NURBS and Span

 From:  Michael Gibson
5897.5 In reply to 5897.4 
Hi Claas,

> Personally I had some bad experiences with Alias where certain blends and surface
> flows were only possible by rebuilding the design with single span curves and while
> I know 3D must be incredible complex I was asking myself if the math code there is
> simply not yet so refined or if this is just the way how Alias works.

It's hard for me to know for sure what the particular issue was for that case without examining the actual geometry used.

It's possible it could have been some kind of limitation or bug in Alias, but also possibly your rebuilt geometry was less wiggly or had some other change in form that avoided some particular kind of shaping problem. But I can't really know without seeing the specific example.

The overall code base for Alias is pretty ancient at this point, and such an old code base just usually has lot of various clunky things about it.

> Out of curiosity how do applications like SolidWorks approach the span issue? I know
> that you can put down the profile curves etc as well, but it seems to me from the short
> exposure that they do not have such a high focus on limiting edit points on a curve like
> Alias Automotive does.

SolidWorks is more similar to MoI's orientation in this regard, they really focus a lot of effort on generating shapes from 2D sketch planes and working more on solids throughout their workflow rather than trying to focus on building surfaces one little small patch surface at a time filling in some complex wireframe outline. They have added more surfacing tools over time but they're more often used for building a cutting surface or something like that, rather than trying to build a big model out of a quilt of individual little small surfaces that have to connect to one another smoothly.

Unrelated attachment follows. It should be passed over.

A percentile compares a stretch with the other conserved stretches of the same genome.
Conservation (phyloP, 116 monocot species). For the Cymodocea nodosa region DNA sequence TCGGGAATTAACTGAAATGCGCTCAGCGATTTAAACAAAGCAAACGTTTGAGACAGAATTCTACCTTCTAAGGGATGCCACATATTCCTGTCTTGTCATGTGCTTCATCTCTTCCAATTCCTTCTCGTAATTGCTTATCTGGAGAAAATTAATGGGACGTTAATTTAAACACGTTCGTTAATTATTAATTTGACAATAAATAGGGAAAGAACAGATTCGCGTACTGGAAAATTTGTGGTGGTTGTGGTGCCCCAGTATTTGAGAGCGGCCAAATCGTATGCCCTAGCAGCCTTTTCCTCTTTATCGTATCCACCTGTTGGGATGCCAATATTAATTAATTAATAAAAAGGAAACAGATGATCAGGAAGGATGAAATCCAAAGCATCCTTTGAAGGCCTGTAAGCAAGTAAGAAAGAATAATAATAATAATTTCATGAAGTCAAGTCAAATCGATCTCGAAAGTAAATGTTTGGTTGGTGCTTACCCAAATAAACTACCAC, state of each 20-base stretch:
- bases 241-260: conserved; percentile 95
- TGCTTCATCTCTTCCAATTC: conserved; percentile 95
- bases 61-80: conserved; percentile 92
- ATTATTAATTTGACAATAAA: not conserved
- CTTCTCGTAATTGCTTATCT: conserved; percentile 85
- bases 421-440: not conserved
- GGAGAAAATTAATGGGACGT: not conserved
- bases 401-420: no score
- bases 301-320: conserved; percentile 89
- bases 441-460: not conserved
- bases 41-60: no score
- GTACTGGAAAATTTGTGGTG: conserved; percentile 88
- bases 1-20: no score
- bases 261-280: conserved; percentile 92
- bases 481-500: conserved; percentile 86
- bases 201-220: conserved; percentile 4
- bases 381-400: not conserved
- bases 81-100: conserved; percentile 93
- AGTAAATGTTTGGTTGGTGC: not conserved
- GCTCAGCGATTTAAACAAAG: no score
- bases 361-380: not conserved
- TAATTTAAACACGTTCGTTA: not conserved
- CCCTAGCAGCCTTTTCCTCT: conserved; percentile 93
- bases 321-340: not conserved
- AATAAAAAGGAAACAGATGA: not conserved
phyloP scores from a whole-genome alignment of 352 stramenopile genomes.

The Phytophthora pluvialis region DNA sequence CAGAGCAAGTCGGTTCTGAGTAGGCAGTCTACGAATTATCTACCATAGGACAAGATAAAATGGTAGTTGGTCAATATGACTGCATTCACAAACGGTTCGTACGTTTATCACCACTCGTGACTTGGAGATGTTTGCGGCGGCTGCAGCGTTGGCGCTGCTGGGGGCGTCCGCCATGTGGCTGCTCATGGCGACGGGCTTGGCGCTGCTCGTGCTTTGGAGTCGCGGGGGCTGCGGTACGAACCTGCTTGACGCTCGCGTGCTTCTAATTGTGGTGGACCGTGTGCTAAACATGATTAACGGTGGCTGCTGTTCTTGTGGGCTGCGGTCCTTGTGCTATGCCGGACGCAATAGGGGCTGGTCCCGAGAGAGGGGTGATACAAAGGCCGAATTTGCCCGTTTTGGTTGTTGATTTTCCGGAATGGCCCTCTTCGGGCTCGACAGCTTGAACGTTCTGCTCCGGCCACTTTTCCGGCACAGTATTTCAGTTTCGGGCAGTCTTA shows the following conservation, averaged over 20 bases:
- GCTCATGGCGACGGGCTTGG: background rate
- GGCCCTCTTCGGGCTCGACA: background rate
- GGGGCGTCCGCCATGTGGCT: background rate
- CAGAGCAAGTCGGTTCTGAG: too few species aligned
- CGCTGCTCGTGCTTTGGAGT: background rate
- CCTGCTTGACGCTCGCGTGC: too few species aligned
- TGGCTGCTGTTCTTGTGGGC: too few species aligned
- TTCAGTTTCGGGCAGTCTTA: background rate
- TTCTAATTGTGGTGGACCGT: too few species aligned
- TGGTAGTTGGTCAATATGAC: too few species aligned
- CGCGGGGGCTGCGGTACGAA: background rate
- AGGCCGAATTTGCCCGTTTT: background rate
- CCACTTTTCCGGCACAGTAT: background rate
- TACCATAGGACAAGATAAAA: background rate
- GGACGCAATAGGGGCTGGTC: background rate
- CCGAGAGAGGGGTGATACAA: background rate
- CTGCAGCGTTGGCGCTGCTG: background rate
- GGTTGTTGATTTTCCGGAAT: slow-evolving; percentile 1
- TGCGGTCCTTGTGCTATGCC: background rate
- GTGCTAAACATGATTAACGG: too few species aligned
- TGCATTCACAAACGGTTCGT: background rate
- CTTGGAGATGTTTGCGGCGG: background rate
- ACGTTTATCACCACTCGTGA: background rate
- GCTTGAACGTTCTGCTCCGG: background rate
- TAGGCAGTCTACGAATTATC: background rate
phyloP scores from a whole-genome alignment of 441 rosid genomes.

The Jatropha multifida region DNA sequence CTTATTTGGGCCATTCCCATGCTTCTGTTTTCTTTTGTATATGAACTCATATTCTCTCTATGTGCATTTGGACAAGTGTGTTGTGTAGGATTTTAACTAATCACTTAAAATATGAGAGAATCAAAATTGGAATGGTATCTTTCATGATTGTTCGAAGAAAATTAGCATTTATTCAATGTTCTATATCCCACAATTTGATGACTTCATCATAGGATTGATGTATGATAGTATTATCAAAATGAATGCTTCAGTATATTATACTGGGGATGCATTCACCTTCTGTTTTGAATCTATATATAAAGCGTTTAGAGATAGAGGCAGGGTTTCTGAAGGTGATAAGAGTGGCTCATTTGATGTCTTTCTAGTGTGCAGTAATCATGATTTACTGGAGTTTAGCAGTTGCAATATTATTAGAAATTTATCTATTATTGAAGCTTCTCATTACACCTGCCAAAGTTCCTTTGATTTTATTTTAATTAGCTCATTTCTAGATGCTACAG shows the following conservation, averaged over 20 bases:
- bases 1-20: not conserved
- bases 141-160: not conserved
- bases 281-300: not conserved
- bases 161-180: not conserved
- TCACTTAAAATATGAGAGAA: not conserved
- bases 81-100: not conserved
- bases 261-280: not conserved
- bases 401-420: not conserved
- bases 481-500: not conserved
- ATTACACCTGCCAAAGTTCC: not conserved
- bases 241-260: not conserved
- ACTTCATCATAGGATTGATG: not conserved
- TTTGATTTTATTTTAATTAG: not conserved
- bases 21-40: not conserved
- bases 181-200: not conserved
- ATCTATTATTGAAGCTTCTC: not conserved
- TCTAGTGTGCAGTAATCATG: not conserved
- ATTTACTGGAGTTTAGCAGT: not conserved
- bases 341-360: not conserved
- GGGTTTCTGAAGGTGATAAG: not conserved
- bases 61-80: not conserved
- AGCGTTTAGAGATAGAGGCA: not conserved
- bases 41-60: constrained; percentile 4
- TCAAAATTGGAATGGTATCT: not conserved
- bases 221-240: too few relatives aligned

So as far as I know there is no special focus or worry about "single span"-ness in SolidWorks either, it's more focused on mechanical part design and not on modeling broad swoopy forms made of some patchwork of surfaces.

Just in general the SolidWorks type solids modeling approach is much more "mainstream" than the Alias Automotive "try to build a big complex surface patch by patch" type modeling. Alias Automotive is a much more heavily specialized tool and that whole process requires a lot of training and experience to be able to do stuff with it. Meanwhile the SolidWorks type of approach that generates models from 2D curves tends to deliver a lot more productivity for a lower amount of learning curve.

One other general factor though is that the kinds of models that are being worked on with Alias Automotive are also though just fundamentally more difficult models because they are not so well defined only by 2D profile curves, so they're not such a good fit with the traditional 2D-profile driven solids modeling approach. I guess that's why Alias continues to exist at this point at all. But also once you get into the territory where your model is not well defined by 2D profile curves then the whole sub-d modeling toolkit can become a better way to form those kinds of organic models rather than trying to do them with NURBS at all. Usually that's what I steer people towards using instead of MoI if they're trying to build some kind of form that is not very well defined by 2D profile curves.

- Michael